Charities are increasingly turning to door-to-door fundraising because of a poor public perception of street fundraisers, the industry watchdog has suggested.
The latest figures from the Public Fundraising Regulatory Association show that the number of donors recruited by doorstep fundraisers rose sharply in the year to the end of March.
The organisation, which logs the details of every new donor acquired by its members, said the number of donors recruited by all forms of face-to-face activity had risen from 500,000 in the 12 months to the end of March 2008 to 580,000 in the past year.
It said the increase was down to greater use of door-to-door fundraising and predicted the figure would continue to rise in 2009.
Mick Aldridge, chief executive of the PFRA, said many charities were increasing their doorstep fundraising activity because it was seen as less aggressive than street fundraising and could help organisations target particular demographics.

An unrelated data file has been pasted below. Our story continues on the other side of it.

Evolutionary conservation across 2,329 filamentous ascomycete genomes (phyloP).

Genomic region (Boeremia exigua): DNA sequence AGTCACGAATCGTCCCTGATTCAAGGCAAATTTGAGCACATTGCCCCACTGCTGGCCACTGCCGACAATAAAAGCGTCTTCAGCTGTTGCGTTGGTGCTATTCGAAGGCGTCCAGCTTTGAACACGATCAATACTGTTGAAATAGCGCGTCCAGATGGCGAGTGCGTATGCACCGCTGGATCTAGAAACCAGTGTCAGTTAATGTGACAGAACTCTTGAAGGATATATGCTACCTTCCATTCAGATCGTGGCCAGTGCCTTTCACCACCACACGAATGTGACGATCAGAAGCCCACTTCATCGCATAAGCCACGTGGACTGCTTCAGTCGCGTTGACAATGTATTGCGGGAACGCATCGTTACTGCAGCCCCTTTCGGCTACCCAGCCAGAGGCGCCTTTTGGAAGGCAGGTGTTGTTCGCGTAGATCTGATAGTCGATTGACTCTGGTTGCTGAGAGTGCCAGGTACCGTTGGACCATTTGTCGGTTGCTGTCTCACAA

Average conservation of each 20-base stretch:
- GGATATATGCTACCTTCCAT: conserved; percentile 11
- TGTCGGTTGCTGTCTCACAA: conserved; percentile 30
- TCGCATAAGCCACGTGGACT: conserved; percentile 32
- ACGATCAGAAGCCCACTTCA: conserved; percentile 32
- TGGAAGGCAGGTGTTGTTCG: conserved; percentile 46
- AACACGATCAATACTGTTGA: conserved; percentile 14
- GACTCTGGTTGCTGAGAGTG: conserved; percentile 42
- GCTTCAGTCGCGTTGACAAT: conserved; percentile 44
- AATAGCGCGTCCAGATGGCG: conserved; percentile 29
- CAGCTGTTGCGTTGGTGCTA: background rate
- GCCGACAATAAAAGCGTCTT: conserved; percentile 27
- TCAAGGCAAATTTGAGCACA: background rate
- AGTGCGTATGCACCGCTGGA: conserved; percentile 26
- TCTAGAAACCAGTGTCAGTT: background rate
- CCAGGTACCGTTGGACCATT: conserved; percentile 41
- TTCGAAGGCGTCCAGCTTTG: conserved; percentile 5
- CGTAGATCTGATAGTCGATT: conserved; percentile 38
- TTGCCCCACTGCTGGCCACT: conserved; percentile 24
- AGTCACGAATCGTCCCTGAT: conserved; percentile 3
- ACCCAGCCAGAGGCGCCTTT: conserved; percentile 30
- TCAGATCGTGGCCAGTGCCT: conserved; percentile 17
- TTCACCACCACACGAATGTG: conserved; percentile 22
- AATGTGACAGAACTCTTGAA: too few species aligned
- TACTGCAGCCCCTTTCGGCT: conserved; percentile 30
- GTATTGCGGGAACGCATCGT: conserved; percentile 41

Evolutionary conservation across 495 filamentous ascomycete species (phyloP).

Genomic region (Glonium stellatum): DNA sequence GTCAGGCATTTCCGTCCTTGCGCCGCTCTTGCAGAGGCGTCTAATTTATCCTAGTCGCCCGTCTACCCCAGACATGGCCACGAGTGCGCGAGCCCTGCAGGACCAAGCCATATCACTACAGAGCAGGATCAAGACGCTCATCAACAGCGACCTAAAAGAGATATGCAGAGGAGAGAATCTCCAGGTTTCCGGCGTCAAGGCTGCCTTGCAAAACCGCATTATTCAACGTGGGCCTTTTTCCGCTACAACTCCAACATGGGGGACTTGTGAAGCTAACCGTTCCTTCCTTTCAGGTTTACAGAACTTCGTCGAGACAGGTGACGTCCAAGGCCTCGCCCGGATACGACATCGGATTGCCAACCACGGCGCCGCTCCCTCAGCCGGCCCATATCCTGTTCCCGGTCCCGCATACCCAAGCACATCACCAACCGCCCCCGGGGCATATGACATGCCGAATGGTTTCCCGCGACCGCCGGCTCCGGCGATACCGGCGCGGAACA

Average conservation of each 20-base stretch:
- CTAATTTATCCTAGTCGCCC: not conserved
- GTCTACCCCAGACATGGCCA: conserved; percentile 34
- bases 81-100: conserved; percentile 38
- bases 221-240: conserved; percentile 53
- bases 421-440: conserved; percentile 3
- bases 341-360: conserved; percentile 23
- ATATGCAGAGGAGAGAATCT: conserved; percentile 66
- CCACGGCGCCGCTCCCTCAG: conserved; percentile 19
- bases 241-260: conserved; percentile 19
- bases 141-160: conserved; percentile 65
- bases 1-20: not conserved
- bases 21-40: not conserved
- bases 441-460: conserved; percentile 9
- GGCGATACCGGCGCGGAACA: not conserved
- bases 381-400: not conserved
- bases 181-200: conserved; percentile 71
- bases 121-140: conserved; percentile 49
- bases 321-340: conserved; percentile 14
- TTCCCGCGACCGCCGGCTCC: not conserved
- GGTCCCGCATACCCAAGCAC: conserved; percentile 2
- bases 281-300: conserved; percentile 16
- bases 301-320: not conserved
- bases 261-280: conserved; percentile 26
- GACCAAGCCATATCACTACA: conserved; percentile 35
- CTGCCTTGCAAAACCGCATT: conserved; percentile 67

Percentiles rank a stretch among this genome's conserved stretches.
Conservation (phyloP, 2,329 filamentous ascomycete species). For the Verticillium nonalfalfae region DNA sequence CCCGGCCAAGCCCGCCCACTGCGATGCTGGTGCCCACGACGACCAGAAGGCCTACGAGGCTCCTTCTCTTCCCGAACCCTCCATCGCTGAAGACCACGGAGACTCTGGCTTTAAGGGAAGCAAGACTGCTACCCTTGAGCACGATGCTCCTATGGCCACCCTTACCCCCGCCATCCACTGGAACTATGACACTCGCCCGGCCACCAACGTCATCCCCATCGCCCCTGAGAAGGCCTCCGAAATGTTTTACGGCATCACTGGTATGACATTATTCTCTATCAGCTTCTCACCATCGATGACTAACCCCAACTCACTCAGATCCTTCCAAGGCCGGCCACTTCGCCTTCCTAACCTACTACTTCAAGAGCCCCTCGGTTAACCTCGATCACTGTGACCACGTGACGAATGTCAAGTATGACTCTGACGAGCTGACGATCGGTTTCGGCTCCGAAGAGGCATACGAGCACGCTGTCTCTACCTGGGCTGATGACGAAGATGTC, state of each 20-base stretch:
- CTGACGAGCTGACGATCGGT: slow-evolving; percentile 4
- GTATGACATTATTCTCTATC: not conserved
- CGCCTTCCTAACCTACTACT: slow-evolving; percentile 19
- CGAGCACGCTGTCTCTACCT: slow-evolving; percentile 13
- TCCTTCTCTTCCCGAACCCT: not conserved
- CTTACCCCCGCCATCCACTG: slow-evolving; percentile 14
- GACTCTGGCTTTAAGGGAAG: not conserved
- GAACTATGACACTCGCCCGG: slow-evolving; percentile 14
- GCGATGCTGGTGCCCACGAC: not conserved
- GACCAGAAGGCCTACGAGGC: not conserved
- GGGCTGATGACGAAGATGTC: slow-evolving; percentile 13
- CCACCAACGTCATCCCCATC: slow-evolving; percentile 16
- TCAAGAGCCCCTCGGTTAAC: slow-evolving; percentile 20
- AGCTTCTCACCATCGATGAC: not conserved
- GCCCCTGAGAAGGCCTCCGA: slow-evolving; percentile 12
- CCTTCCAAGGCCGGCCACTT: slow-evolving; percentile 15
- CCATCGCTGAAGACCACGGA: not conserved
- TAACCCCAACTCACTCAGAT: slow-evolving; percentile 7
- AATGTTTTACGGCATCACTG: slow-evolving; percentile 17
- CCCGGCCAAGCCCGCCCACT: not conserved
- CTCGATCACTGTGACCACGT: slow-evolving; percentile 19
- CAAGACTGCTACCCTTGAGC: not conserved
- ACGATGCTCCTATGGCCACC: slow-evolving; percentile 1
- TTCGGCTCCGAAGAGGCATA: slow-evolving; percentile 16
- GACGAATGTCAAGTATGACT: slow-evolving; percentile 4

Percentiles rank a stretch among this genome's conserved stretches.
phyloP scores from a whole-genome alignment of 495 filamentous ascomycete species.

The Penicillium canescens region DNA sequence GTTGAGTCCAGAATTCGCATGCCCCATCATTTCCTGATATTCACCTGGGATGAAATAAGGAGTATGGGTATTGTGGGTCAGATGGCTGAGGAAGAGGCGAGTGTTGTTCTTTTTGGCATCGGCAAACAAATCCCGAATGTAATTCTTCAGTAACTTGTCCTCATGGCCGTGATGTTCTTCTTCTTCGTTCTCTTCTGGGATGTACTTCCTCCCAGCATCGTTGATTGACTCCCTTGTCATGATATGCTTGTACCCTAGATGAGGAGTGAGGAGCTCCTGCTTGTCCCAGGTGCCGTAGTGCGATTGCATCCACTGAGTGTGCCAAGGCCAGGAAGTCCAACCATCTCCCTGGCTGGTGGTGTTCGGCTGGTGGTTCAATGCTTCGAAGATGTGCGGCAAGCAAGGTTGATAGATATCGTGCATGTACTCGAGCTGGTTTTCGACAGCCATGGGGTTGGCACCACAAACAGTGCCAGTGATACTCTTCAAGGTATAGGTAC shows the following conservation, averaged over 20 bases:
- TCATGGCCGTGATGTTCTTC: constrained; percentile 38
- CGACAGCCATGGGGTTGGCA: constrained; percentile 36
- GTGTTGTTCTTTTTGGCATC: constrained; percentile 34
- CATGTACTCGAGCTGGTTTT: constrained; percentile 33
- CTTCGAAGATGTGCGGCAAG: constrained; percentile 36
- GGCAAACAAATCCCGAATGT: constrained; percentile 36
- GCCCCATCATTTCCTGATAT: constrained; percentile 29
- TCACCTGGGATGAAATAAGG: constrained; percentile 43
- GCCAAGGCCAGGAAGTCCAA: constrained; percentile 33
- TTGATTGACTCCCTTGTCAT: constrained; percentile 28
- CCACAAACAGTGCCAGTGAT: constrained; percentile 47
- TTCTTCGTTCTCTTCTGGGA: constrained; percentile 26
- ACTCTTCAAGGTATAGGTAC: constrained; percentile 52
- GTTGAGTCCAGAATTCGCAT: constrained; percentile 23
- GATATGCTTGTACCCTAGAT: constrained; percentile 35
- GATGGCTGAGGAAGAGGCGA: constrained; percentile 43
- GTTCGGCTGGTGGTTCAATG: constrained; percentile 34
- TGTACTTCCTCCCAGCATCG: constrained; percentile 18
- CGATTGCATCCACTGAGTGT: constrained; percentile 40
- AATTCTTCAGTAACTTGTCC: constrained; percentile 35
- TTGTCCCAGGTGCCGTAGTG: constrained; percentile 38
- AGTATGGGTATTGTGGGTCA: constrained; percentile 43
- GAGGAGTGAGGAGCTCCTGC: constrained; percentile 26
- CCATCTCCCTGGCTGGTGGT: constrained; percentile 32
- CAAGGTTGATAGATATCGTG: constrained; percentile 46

"Fewer members of the public complain about door-to-door than street fundraising, possibly because they feel more in control if they are in their own homes," he said.
Organisations could be gearing up for when the rules governing door-to-door fundraising are relaxed next year, said Aldridge.
From 2010, small charities will no longer need a licence to carry out door-to-door fundraising and will be required only to inform local councils when and where they are operating.
The British Red Cross told Third Sector it had set itself a target of signing up more than twice as many new supporters as it recruited through doorstep fundraising two years ago.
And homelessness charity Shelter said it was creating an in-house team for door-to-door fundraising on top of using an external agency.
"The set-up costs of door-to-door tend to be higher than those of other fundraising channels," said Matt Goody, head of direct marketing at Shelter. "But attrition rates are lower because you can target the people least likely to cancel direct debits."